The Gospel and the Jewish Scriptures

Christians can show you a summary of the Christian Gospel (quite different to the gospel of Jesus) in Paul’s letter 1 Corinthians 15: 3-4. Paul is so clear what it means and how the Jewish Scriptures clearly speak of the death of Christ for our sins, how Jesus was buried and raised from the grave on the 3rd day all “in accordance with the Jewish Scriptures” – that few stop to wonder which passages in the OT say these things about the promised Messiah. Many Christians will be bewildered to find that there are no such passages anywhere in the Bible that prophesy any of these things about the Christ. Respected evangelical Bible study guides like the NIV Study Bible are not certain which passages Paul had in mind, commenting that Paul “probably” had in mind Isaiah 53, “but he may [may?!] have have been thinking of the OT sacrificial system” (p. 1796).

When Paul claims that the Christ would be ‘raised on the 3rd day all in accordance with the Jewish Scriptures‘ the NIV Study Bible weakly suggests that he might have had Psalm 16: 8-11 “in mind” but it says absolutely nothing about the messiah, his death for sins, nor his rising from the dead on the 3rd day!

Nowhere in the ‘OT sacrificial system’ is there any provision for human sacrifice to atone for sins. In fact God repeatedly condemns human sacrifices as ‘abominations’. So the NIV Study Bible cannot be correct at that point. This fact also rules out the popular Christian spin on Isaiah 53 as God explicitly rejects human sacrifices. Besides, the passage does not mention a Messiah, nor his rising from the dead on the 3rd day.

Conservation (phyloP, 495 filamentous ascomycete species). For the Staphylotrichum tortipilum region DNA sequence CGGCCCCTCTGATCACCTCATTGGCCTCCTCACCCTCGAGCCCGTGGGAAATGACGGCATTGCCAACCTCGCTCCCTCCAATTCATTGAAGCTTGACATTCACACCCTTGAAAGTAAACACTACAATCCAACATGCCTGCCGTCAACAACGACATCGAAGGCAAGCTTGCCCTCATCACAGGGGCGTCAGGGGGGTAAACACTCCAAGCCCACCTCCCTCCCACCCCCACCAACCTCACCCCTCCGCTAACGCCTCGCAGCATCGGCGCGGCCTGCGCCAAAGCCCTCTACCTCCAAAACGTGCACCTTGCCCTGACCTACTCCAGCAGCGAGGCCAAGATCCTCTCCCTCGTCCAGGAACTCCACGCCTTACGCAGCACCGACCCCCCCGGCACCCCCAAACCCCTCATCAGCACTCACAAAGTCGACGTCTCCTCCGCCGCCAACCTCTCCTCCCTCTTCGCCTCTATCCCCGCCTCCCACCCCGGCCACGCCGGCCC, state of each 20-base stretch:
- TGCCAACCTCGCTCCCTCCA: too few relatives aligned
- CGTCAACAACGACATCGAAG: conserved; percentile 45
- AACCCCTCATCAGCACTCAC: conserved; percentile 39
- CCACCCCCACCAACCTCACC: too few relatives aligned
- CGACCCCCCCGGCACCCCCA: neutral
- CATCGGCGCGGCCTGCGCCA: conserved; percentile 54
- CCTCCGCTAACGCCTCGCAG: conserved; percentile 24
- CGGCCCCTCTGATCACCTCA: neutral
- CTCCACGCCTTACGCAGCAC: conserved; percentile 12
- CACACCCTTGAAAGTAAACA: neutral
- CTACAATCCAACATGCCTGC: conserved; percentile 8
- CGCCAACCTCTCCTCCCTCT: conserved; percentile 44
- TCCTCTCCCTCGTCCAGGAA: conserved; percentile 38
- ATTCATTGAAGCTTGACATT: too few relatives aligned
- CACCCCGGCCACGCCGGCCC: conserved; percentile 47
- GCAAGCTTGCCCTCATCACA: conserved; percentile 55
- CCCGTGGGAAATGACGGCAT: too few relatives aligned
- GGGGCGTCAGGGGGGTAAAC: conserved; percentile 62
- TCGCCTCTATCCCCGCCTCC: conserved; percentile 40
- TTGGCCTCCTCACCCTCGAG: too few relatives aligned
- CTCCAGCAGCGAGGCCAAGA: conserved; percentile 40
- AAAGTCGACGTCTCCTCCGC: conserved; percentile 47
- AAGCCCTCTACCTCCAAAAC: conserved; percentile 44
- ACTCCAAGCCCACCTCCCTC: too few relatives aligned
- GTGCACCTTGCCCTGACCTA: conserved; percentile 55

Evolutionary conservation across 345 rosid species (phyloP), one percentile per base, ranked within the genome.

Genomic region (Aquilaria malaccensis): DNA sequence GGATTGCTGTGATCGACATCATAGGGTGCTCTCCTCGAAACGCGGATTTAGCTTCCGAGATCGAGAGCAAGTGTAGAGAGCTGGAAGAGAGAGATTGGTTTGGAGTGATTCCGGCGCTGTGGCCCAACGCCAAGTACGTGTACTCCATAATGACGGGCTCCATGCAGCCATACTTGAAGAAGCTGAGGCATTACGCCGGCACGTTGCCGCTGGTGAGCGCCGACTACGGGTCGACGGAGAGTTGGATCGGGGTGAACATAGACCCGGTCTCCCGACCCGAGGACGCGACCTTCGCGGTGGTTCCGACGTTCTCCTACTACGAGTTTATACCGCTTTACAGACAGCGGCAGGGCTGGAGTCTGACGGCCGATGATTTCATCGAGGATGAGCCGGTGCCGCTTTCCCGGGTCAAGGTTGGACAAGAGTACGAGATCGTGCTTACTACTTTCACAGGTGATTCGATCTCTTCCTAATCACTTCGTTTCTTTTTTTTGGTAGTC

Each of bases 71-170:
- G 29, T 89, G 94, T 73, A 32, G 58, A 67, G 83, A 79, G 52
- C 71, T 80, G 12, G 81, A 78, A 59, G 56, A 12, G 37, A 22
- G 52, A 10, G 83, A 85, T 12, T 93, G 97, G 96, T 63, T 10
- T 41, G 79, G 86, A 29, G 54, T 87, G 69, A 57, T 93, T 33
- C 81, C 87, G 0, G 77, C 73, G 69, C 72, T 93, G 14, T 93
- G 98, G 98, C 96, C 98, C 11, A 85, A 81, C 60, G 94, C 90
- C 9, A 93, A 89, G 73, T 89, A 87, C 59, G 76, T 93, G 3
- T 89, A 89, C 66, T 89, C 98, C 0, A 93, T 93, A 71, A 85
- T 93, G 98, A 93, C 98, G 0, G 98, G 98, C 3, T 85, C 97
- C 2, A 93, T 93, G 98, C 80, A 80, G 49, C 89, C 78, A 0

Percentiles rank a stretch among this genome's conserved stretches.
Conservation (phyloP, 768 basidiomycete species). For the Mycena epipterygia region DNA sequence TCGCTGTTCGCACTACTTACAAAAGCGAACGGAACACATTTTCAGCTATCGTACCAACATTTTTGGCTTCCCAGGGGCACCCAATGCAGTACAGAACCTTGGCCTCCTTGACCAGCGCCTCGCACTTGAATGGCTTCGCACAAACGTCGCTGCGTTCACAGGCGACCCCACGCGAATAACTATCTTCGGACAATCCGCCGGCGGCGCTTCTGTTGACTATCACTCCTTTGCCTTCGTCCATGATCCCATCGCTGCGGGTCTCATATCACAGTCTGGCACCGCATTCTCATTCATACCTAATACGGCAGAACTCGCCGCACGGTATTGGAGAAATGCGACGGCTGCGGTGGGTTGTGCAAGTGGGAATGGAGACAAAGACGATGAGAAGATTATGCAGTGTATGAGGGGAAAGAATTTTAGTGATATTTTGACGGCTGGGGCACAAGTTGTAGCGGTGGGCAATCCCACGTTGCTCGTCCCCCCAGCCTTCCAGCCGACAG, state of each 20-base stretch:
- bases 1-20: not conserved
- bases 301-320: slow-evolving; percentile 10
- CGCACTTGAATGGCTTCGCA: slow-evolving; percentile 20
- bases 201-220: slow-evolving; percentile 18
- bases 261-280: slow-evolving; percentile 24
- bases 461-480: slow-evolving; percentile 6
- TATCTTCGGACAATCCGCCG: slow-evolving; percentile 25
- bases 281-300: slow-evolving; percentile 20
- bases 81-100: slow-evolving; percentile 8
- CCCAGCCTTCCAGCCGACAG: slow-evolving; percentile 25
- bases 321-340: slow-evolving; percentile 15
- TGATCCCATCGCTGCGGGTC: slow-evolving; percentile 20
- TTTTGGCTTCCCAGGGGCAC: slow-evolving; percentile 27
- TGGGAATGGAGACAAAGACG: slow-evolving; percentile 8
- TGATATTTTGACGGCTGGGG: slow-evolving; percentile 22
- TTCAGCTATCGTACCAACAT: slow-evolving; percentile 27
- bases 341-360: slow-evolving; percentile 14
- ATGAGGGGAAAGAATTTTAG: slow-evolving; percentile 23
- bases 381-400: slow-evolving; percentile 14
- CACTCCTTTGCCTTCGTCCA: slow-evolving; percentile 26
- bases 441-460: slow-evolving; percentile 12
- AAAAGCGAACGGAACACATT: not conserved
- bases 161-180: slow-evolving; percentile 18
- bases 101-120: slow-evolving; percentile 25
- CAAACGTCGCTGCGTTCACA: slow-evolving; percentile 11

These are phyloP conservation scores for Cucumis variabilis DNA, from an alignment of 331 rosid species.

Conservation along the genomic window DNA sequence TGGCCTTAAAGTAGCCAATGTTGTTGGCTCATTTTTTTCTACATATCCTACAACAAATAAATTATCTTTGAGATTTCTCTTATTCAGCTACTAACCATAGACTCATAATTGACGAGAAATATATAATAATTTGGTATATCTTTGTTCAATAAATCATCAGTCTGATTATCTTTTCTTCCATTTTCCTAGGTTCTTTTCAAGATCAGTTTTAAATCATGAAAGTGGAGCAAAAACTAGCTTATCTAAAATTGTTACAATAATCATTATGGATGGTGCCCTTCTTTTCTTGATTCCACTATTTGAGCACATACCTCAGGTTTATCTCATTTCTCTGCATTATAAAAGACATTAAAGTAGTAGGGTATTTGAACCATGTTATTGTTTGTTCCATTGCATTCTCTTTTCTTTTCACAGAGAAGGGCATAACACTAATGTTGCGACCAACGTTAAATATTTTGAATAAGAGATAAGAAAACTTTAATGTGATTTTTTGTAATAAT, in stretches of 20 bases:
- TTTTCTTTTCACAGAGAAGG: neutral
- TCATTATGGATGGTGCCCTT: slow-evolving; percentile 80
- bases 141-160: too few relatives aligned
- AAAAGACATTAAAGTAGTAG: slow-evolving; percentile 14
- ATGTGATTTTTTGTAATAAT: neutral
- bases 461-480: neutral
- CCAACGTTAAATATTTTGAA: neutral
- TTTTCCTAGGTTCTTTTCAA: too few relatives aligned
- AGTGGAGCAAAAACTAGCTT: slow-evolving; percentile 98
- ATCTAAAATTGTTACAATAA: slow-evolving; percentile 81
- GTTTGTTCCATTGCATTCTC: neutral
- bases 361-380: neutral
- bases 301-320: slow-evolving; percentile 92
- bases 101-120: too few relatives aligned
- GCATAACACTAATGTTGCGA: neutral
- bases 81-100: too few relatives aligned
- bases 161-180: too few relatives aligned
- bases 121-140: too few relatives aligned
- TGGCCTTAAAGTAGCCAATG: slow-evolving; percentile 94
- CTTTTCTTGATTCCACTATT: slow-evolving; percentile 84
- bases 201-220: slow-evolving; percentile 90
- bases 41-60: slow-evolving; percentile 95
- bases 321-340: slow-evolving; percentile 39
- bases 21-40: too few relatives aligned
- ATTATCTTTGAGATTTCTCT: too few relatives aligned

So all in all Paul’s own gospel would appear to based on a fabrication. And why should anyone believe in that?

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Categories: Bible, Christianity

7 replies

  1. Sam I know you are attempting to blitz this post with your links.

    But by now you will know that the purpose of this blog is discussion not spamming links. So why not have a conversation instead?

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  2. Paulus himself affirms there are other Gospels contradicting his.
    He has to defend his ideas in drastic ways (even if an angel from heaven(!) speaks against it, one has to affirm it). ??? Really? Does someone with divine backup speak like this?

    He had major differences with the Jerusalem Church.
    Very dubious indeed. His ideas became widely accepted and evolved when Gentile Christianity became the majority.
    Jewish Christians who referred to the Jerusalem Church rejected his Gospel.

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  3. Besides, the passage does not mention a Messiah, nor his rising from the dead on the 3rd day.

    The main Scriptural passages that modern Jews (and since Rabbinic Judaism, since the destruction of the temple in 70 AD) also do not mention a “Messiah”.

    For example, Isaiah 2:2-4; Isaiah 11:1-10; Isaiah 42; Ezekiel chapters 40-48; Jeremiah 23:5; 33:15; Micah chapter 4; Zephaniah 3:9; Zechariah 14:9; etc. –